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This Is Why It's So Hard To Keep Weight Off After Losing It

NEW YORK (CBSNewYork)-- Ever wonder why it's so hard to lose weight and then so easy to gain it back, even when you're really trying to keep it off?

Turns out your own body is sabotaging you.

Doctors at the National Institutes of Health did a follow-up on 14 contestants in a popular TV weight loss program, CBS2's Dr. Max Gomez reported. Six years after their massive weight loss, they measured the contestants' metabolic rate and found something surprising that explains why most of them had gained so much of their weight back.

"After first year of grad school I was 256 (pounds)," weight loss patient Alison Madill said.

That weight was Madill's peak, she was 5 foot 2 inches and a size 24. She managed to lost 127 pounds after gastric bypass surgery and has kept almost all of that off, but it's not easy.

"It's a daily struggle. I just say I'm metabolically broken. I'm fighting against that every day. I try to exercise at least six days a week," she said.

But millions of other people who've managed to lose weight aren't as successful as Madill. They lose and gain it right back and more.

Turns out, there's a real biological reason for that.

"Metabolical rate is reduced way out of proportion to the amount of weight that's lost... it looks like this change in metabolism is permanent," Dr. Louis Aronne, of Weill Cornell Medicine, told CBS2.

That conclusion comes from a study in the journal Obesity that measured the metabolic rate in 14 massive weight loss patients six years later.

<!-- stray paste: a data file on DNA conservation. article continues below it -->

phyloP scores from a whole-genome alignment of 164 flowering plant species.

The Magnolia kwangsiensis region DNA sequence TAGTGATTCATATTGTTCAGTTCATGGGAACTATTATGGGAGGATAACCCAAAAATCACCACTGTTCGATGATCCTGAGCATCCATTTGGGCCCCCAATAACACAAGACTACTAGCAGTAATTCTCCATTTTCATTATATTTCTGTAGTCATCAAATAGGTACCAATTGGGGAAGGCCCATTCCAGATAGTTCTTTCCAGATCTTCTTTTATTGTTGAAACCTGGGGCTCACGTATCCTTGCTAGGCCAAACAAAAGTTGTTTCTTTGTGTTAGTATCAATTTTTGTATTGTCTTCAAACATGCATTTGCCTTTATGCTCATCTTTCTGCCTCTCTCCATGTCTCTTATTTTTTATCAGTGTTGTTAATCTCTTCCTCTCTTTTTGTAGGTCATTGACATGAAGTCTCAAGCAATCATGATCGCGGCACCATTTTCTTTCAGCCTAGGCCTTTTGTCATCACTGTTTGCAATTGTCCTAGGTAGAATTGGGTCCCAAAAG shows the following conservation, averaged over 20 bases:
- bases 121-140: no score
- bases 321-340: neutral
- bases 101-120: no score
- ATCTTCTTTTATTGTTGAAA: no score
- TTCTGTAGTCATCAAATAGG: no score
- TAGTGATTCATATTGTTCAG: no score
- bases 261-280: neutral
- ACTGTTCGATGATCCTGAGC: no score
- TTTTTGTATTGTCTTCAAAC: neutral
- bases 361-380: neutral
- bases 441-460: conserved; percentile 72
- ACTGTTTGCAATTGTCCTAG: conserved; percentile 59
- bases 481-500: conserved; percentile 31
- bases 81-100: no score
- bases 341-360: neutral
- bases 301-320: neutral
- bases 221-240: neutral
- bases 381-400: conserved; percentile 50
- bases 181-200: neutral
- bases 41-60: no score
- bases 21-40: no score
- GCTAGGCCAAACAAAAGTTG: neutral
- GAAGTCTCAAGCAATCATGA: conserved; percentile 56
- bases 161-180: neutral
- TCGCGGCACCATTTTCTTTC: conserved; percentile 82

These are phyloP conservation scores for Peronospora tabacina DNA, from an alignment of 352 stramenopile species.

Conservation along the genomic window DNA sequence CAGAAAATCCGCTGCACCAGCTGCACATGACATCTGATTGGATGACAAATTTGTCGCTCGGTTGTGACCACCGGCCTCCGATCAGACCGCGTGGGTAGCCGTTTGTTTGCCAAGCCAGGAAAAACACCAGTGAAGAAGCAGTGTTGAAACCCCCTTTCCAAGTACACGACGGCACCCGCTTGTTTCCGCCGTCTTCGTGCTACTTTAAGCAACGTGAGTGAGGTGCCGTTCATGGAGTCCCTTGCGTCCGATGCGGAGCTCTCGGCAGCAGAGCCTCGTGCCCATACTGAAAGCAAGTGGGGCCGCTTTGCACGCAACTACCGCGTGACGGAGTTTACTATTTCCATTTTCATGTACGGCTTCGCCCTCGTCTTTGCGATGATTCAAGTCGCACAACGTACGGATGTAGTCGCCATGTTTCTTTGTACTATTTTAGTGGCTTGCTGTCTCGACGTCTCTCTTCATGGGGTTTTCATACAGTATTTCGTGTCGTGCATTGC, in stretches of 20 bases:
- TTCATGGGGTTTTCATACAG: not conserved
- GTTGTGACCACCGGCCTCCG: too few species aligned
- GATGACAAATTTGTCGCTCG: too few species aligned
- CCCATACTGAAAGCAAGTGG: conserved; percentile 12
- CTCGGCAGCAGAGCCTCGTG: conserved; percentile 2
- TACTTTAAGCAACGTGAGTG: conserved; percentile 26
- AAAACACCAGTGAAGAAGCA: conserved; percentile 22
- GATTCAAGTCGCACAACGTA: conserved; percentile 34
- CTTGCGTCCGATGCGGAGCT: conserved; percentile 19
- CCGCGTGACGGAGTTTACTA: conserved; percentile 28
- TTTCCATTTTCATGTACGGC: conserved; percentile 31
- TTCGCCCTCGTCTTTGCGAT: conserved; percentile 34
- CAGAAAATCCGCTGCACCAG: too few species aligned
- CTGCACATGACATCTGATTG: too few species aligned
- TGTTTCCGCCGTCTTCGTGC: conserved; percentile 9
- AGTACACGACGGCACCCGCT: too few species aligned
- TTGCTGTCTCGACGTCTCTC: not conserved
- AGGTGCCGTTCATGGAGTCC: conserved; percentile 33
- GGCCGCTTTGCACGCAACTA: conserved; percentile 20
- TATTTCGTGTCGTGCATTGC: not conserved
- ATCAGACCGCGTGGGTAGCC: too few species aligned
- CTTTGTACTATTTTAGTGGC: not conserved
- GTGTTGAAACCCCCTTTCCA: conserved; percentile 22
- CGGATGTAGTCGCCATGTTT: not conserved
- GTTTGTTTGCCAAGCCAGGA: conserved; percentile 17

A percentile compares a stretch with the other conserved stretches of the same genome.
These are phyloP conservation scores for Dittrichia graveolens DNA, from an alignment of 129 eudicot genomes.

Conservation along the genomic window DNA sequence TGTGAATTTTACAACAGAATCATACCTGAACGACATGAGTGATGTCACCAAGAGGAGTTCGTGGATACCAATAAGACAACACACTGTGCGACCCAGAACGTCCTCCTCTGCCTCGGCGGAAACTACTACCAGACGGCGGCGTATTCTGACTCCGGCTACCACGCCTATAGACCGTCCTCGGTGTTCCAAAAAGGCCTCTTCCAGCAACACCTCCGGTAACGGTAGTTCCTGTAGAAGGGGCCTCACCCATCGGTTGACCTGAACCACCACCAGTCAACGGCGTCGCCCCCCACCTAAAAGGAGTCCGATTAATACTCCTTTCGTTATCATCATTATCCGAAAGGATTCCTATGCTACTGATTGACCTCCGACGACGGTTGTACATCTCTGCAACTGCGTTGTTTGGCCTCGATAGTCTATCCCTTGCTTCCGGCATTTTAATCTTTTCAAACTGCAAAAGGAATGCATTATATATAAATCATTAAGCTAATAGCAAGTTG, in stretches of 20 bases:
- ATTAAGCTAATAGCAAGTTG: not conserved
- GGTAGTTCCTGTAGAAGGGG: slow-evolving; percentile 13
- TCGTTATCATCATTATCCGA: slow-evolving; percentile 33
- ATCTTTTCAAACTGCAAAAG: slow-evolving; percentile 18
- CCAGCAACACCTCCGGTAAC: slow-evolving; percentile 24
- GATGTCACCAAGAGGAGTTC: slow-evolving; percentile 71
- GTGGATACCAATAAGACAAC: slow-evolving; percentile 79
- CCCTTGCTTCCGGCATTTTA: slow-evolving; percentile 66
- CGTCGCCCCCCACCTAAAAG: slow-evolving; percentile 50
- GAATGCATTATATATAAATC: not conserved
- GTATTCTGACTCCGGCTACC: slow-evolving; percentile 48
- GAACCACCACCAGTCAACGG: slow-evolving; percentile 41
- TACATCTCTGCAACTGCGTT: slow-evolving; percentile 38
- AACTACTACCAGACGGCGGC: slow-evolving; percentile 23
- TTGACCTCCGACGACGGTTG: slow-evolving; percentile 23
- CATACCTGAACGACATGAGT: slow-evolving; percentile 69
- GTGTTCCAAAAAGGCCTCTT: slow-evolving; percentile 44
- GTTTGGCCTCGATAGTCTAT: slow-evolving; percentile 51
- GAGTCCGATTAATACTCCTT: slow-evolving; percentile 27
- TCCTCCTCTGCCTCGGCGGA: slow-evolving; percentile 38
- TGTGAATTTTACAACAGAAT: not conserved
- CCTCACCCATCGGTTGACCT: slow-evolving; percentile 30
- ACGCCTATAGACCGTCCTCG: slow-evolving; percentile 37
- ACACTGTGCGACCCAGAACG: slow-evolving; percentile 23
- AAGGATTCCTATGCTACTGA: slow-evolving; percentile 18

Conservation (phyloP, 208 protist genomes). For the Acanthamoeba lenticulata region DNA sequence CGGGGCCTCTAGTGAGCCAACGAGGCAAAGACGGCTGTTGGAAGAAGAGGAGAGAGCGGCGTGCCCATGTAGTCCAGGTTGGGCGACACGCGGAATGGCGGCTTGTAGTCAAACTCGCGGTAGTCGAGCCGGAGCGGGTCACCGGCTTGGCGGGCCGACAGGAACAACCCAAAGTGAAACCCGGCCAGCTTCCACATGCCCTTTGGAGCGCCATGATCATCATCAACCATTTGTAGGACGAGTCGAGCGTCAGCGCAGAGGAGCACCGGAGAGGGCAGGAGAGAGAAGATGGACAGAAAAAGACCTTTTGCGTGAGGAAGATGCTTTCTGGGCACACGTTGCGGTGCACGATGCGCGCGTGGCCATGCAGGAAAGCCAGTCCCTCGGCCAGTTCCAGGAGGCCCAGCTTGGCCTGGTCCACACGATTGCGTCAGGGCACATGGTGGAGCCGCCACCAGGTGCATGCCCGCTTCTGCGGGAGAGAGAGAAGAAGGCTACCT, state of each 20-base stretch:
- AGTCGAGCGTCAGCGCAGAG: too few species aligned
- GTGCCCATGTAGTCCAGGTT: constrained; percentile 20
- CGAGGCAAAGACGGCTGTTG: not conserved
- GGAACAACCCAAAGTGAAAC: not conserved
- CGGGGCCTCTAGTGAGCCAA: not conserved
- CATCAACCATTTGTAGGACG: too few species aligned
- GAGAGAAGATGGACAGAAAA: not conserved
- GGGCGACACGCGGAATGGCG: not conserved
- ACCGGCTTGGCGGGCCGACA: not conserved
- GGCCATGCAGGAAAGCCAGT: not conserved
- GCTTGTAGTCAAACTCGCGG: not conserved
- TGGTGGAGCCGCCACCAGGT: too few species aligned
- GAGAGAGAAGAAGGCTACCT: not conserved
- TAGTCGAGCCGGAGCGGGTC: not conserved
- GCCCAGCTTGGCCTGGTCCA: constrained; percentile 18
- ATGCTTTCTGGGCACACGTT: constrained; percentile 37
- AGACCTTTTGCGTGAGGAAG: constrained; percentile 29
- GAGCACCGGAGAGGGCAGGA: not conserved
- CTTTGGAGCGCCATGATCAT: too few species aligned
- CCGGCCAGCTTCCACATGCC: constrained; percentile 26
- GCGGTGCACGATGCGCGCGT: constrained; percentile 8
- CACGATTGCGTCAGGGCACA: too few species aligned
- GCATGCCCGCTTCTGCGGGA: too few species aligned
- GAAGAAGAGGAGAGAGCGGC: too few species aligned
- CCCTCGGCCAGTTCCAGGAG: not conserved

Arrone is an obesity expert and explained that the new metabolic rate after weight loss is often hundreds of calories lower than what it should be to maintain that new lower weight. It's about how much weight you lose.

"It's extreme weight loss. So if you lose 5 to 10 percent of your body weight, you can generally hold off the weight regain. The more weight you lose, the harder it is to maintain," Aronne said.

There's a persistent change in hormones that tries to push your weight back up. Other research suggests the cause is that excess weight damages certain brain cells that regular appetite and metabolism.

"It's very, very difficult to lose weight and maintain weight loss with diet and exercise alone," Aronne said.

Because of that, Dr. Aronne said that medical experts are moving toward more aggressive drug interventions to help maintain weight loss.

The exciting news is that researchers believe they're close to figuring out how to compensate for those damaged brain cells to allow your weight thermostat to be reset.



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